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Observations of Turbulence Mixing and Vorticity in a Littoral Surface Boundary Layer

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  • 1 Applied Physics Laboratory, and School of Oceanography, University of Washington, Seattle, Washington
  • | 2 Institute of Hydrological Sciences, National Central University, Taoyuan, Taiwan
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Abstract

Measurements of small-scale vorticity, turbulence velocity, and dissipation rates of turbulence kinetic energy ε were taken in a littoral fetch-limited surface wave boundary layer. Drifters deployed on the surface formed convergence streaks with ∼1-m horizontal spacing within a few minutes. In the interior, however, no organized pattern of velocity, vorticity, or turbulence mixing intensity was found at a similar horizontal spatial scale. The turbulent Langmuir number La was 0.6–1.3, much larger than the 0.3 of the typical open ocean, suggesting comparable importance of wind-driven turbulence and Langmuir circulation. Observed ε are explained by the wind-driven shear turbulence. The production rate of turbulence kinetic energy associated with the vortex force is about 10−7 W kg−1, slightly smaller than that generated by the wind-driven turbulence. The rms values of the streakwise component of vorticity σζ|| and the vertical component of vorticity σζz have a similar magnitude of ∼0.02 s−1. Vertical profiles of ε, σζ||, and σζz showed a monotonic decrease from the surface. Traditionally, surface convergence streaks are regarded as signatures of Langmuir circulation. Two large-eddy simulations with and without Stokes drift were performed. Both simulations produced surface convergence streaks and vertical profiles of ε, vorticity, and velocity consistent with observations. The observations and model results suggest that the presence of surface convergence streaks does not necessarily imply the existence of Langmuir circulation. In a littoral surface boundary layer where surface waves are young, fetch-limited, and weak, and La = O(1), the turbulence mixing in the surface mixed layer is primarily due to the wind-driven shear turbulence, and convergence streaks exist with or without surface waves.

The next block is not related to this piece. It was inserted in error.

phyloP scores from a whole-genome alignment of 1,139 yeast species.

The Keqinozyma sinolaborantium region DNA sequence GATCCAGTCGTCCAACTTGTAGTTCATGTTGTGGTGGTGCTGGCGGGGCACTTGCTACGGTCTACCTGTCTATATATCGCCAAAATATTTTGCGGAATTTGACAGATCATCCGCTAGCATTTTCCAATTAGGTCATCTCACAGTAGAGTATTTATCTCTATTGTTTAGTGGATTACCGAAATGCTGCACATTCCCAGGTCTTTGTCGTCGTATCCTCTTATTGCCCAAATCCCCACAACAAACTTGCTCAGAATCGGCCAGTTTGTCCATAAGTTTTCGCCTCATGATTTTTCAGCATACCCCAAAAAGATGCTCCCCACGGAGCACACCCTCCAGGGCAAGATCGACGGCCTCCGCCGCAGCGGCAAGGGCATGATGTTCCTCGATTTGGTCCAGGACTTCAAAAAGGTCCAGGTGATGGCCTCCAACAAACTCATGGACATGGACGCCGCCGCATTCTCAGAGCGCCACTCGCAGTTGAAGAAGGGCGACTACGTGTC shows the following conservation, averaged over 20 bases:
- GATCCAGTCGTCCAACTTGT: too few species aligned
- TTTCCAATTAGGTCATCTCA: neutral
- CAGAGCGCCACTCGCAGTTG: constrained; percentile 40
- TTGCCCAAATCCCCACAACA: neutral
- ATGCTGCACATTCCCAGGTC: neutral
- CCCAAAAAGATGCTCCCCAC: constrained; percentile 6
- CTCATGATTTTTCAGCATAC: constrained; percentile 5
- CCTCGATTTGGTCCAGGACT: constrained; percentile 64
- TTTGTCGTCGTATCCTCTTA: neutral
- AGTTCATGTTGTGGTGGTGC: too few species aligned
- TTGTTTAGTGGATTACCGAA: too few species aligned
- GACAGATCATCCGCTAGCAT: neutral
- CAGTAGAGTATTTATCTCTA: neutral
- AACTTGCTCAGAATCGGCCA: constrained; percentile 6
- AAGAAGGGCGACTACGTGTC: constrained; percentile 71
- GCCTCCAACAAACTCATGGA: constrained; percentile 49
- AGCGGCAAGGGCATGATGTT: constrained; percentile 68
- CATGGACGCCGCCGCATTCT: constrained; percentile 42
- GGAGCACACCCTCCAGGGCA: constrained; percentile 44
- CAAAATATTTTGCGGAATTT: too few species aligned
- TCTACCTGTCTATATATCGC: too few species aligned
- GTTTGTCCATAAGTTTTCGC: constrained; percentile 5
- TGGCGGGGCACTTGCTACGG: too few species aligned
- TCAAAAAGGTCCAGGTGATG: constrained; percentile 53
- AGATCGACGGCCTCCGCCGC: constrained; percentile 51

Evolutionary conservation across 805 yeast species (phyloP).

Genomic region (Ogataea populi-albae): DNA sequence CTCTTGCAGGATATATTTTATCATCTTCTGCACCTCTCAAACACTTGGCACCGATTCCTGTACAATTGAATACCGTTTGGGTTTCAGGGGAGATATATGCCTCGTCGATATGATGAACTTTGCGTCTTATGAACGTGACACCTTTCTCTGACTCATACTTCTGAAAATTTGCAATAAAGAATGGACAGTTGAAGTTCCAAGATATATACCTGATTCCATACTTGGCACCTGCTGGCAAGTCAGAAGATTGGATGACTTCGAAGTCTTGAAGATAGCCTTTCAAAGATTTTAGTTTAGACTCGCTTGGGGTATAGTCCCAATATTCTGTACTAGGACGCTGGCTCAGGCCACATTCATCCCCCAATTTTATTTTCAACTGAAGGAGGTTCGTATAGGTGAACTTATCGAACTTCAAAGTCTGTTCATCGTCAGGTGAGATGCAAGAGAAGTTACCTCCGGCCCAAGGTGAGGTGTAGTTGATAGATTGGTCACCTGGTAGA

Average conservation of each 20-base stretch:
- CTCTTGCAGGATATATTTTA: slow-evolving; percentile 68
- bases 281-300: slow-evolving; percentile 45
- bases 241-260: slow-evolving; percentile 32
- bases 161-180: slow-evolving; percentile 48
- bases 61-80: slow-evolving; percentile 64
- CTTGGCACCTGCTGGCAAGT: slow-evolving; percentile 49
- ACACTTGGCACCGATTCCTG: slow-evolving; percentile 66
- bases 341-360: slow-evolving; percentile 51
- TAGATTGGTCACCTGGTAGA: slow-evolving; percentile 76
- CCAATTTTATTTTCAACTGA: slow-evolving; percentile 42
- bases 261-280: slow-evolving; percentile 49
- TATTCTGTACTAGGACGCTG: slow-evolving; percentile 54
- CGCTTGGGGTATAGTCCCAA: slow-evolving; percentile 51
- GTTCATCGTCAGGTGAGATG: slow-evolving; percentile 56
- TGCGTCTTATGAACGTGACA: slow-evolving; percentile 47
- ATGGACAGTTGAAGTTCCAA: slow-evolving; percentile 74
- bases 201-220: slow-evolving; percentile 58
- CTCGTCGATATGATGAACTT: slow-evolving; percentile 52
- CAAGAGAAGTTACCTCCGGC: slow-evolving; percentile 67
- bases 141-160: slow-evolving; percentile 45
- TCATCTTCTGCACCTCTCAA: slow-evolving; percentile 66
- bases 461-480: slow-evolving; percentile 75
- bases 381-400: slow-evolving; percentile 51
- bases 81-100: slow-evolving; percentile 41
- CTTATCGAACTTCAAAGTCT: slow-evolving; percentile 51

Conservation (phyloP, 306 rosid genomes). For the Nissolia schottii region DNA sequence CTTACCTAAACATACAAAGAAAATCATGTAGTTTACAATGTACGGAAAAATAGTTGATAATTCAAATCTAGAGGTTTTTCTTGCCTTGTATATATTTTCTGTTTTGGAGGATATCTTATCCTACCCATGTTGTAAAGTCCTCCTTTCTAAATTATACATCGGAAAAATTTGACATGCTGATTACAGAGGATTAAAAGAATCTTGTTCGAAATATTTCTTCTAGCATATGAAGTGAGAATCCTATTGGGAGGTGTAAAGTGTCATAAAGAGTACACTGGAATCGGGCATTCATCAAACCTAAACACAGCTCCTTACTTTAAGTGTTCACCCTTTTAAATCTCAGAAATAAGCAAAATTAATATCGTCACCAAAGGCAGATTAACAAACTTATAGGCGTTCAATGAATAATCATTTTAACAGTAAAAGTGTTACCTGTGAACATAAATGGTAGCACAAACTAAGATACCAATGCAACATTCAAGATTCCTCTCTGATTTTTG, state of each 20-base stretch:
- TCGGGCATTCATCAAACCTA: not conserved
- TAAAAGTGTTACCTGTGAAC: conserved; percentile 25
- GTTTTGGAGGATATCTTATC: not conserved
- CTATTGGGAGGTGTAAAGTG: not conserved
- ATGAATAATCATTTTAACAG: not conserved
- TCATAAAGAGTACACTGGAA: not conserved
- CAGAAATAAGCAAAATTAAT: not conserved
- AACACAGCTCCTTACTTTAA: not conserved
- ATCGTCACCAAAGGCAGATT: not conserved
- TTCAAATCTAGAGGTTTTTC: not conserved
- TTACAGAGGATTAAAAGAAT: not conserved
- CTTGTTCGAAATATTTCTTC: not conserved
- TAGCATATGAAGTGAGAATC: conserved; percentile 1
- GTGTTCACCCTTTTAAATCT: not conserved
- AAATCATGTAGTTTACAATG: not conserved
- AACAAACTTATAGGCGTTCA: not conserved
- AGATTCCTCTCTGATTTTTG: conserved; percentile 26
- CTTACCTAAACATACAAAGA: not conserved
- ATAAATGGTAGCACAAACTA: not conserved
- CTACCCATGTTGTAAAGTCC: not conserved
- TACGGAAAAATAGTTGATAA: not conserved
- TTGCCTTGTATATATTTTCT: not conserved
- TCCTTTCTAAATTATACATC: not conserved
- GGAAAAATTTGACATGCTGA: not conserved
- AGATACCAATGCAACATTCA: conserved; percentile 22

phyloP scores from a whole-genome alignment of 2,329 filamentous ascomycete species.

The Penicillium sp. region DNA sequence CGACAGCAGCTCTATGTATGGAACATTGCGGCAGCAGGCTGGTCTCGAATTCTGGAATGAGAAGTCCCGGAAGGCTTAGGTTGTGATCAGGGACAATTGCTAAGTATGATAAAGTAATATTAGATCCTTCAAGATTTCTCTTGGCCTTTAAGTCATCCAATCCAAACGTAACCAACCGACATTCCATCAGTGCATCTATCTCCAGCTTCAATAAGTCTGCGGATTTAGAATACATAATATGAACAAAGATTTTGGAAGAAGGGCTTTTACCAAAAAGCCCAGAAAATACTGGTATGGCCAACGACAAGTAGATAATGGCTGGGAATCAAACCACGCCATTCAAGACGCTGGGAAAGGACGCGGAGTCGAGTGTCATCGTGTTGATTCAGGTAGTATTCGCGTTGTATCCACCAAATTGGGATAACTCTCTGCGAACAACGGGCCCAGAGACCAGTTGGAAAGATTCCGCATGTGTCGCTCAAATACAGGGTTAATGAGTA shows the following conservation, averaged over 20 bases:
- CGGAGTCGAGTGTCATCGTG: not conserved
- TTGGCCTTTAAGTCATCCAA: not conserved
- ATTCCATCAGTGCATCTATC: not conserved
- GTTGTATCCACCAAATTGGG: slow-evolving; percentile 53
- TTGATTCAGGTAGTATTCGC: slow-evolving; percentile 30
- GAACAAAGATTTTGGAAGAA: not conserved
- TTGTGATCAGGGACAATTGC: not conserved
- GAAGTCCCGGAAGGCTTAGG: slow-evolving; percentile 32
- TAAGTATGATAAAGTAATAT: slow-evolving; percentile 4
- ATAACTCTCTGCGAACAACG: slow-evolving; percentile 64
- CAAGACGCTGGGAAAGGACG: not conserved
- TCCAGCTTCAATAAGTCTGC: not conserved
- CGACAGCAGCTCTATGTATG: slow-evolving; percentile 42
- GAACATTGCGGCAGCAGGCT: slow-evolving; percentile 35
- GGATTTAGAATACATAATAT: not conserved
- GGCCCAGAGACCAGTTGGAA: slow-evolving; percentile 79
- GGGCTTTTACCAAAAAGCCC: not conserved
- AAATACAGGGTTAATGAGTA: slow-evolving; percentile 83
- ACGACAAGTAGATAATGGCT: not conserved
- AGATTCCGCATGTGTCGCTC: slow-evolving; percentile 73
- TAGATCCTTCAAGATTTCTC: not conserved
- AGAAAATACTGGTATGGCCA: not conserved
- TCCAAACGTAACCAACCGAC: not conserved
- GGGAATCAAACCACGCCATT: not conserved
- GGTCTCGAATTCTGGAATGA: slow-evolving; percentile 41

Corresponding author address: R.-C. Lien, Applied Physics Laboratory, University of Washington, Seattle, WA 98105. Email: lien@apl.washington.edu

Abstract

Measurements of small-scale vorticity, turbulence velocity, and dissipation rates of turbulence kinetic energy ε were taken in a littoral fetch-limited surface wave boundary layer. Drifters deployed on the surface formed convergence streaks with ∼1-m horizontal spacing within a few minutes. In the interior, however, no organized pattern of velocity, vorticity, or turbulence mixing intensity was found at a similar horizontal spatial scale. The turbulent Langmuir number La was 0.6–1.3, much larger than the 0.3 of the typical open ocean, suggesting comparable importance of wind-driven turbulence and Langmuir circulation. Observed ε are explained by the wind-driven shear turbulence. The production rate of turbulence kinetic energy associated with the vortex force is about 10−7 W kg−1, slightly smaller than that generated by the wind-driven turbulence. The rms values of the streakwise component of vorticity σζ|| and the vertical component of vorticity σζz have a similar magnitude of ∼0.02 s−1. Vertical profiles of ε, σζ||, and σζz showed a monotonic decrease from the surface. Traditionally, surface convergence streaks are regarded as signatures of Langmuir circulation. Two large-eddy simulations with and without Stokes drift were performed. Both simulations produced surface convergence streaks and vertical profiles of ε, vorticity, and velocity consistent with observations. The observations and model results suggest that the presence of surface convergence streaks does not necessarily imply the existence of Langmuir circulation. In a littoral surface boundary layer where surface waves are young, fetch-limited, and weak, and La = O(1), the turbulence mixing in the surface mixed layer is primarily due to the wind-driven shear turbulence, and convergence streaks exist with or without surface waves.

Corresponding author address: R.-C. Lien, Applied Physics Laboratory, University of Washington, Seattle, WA 98105. Email: lien@apl.washington.edu

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